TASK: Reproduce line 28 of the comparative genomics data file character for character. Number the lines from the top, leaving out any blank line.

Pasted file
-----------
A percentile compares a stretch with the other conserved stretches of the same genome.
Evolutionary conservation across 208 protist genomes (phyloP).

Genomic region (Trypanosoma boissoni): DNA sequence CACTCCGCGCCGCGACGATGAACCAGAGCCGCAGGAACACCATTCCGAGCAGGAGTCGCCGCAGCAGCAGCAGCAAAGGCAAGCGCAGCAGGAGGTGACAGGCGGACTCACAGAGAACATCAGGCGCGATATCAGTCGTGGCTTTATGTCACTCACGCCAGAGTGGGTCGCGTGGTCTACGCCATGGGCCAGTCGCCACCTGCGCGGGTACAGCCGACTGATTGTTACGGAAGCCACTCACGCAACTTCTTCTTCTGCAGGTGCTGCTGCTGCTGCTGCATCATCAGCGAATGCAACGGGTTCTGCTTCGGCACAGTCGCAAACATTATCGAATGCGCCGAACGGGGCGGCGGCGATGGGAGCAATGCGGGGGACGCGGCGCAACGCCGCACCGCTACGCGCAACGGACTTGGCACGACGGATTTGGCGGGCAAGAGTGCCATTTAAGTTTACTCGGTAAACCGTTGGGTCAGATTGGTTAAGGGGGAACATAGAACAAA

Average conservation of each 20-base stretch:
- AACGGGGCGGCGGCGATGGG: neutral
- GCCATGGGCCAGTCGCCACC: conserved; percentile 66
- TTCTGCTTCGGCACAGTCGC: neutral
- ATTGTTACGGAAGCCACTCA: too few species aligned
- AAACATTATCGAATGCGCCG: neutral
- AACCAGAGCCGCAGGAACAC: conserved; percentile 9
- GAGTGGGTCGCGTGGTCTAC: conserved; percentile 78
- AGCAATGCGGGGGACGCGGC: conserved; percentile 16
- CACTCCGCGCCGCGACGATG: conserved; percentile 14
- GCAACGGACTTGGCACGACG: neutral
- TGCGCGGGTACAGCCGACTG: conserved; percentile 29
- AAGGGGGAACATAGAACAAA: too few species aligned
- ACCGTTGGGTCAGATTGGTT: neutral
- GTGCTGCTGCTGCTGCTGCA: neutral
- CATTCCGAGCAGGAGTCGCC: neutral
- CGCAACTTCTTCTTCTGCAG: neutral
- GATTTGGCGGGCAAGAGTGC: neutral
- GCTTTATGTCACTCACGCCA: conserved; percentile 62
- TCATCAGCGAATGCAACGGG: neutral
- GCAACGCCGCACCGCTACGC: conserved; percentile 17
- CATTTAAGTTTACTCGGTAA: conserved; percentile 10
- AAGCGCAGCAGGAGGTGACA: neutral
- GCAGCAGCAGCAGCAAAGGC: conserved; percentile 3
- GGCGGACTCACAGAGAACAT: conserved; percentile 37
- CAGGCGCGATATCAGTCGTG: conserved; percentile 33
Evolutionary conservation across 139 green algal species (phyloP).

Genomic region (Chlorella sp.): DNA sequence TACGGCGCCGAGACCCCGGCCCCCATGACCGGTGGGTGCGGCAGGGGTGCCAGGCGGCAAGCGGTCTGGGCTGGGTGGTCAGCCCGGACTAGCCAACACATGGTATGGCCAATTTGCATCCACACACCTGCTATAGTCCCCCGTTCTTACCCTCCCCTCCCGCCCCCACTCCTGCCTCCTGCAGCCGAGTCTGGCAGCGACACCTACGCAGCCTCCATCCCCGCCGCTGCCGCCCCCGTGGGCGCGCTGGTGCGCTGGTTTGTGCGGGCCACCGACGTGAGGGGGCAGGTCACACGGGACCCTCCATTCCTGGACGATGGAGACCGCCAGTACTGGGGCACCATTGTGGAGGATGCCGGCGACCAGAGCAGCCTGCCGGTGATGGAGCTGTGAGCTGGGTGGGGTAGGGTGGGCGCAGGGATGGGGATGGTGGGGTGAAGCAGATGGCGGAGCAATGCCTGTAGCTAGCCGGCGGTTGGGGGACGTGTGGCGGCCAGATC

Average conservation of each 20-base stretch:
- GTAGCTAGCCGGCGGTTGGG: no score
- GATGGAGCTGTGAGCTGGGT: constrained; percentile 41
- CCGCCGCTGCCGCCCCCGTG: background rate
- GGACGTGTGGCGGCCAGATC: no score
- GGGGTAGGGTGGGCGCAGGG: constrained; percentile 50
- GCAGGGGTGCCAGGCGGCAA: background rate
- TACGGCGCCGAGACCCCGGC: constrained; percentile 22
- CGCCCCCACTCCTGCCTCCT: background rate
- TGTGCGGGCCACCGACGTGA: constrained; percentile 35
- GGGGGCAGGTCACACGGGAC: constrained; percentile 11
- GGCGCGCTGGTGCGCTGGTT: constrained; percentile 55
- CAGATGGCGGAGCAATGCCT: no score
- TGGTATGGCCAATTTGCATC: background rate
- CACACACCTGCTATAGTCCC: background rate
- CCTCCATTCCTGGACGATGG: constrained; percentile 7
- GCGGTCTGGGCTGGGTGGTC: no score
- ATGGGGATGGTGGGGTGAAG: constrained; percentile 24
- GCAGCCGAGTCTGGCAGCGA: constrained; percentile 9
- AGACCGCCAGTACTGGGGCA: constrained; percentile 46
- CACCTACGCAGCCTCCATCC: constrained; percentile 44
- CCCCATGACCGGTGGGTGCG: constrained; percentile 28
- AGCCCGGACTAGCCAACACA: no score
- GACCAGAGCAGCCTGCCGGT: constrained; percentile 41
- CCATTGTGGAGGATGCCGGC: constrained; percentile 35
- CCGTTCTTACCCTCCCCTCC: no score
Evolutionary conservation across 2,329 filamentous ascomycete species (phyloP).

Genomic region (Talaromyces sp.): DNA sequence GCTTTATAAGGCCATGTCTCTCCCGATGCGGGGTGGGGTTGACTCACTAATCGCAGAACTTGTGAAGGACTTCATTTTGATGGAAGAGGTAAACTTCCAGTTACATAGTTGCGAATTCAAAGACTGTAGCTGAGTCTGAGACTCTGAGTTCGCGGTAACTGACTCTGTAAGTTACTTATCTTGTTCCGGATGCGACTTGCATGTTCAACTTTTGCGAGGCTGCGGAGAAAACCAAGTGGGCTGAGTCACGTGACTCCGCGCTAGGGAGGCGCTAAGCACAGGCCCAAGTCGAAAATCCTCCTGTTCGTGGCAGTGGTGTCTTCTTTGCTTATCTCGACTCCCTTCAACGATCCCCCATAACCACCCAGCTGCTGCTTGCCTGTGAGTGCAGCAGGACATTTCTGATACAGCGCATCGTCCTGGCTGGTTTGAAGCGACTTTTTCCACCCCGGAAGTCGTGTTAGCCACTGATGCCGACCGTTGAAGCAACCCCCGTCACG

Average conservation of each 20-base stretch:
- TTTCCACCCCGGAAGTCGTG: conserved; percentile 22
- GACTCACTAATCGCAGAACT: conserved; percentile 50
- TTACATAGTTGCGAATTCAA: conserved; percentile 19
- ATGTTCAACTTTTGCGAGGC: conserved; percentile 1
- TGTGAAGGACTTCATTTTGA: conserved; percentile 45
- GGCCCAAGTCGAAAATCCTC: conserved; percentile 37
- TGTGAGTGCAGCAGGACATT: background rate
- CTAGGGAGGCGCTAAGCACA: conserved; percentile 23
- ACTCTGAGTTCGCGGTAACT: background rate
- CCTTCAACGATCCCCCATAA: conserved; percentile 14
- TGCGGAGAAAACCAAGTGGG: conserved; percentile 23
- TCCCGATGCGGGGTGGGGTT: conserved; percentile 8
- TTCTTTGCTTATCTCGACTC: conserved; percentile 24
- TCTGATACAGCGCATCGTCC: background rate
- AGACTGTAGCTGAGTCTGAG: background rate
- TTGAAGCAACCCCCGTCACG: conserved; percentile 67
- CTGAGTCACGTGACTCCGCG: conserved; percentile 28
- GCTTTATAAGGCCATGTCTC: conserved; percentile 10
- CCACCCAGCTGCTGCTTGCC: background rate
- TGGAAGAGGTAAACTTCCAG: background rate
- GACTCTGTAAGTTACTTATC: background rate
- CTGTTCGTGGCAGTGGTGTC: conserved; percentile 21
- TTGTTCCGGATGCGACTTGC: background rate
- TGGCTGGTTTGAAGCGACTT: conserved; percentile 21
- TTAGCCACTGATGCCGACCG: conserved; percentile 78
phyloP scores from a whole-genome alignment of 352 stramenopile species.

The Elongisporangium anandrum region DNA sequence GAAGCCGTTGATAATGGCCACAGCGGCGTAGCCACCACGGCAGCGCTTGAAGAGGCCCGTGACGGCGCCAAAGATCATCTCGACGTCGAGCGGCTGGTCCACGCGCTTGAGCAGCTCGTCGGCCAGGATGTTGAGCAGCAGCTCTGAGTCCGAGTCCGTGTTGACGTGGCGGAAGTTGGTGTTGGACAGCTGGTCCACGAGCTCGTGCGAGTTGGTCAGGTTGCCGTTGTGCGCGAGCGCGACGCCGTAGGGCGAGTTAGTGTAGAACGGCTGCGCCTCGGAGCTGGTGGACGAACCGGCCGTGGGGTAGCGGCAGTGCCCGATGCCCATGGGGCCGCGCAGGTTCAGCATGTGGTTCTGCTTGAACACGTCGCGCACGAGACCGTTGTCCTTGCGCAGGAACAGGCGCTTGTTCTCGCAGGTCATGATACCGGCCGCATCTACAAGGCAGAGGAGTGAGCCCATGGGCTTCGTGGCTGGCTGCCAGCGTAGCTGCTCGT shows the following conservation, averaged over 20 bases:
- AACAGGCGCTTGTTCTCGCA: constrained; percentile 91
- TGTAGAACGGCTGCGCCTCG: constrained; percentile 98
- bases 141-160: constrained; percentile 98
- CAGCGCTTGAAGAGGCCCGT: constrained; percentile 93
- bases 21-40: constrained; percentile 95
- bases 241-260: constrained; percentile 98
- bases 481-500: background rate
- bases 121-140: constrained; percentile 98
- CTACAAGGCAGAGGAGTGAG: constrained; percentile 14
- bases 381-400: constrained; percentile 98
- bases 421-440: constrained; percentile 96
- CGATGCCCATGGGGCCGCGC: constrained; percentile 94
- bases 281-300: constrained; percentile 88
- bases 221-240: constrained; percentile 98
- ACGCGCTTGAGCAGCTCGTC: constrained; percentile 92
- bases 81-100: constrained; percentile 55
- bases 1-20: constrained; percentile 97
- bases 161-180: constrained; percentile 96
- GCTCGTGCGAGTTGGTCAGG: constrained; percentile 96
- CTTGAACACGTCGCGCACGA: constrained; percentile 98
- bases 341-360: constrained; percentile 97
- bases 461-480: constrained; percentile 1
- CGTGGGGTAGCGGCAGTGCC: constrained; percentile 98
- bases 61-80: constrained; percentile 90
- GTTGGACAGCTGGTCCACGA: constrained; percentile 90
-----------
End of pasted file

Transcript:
- GGCGGACTCACAGAGAACAT: conserved; percentile 37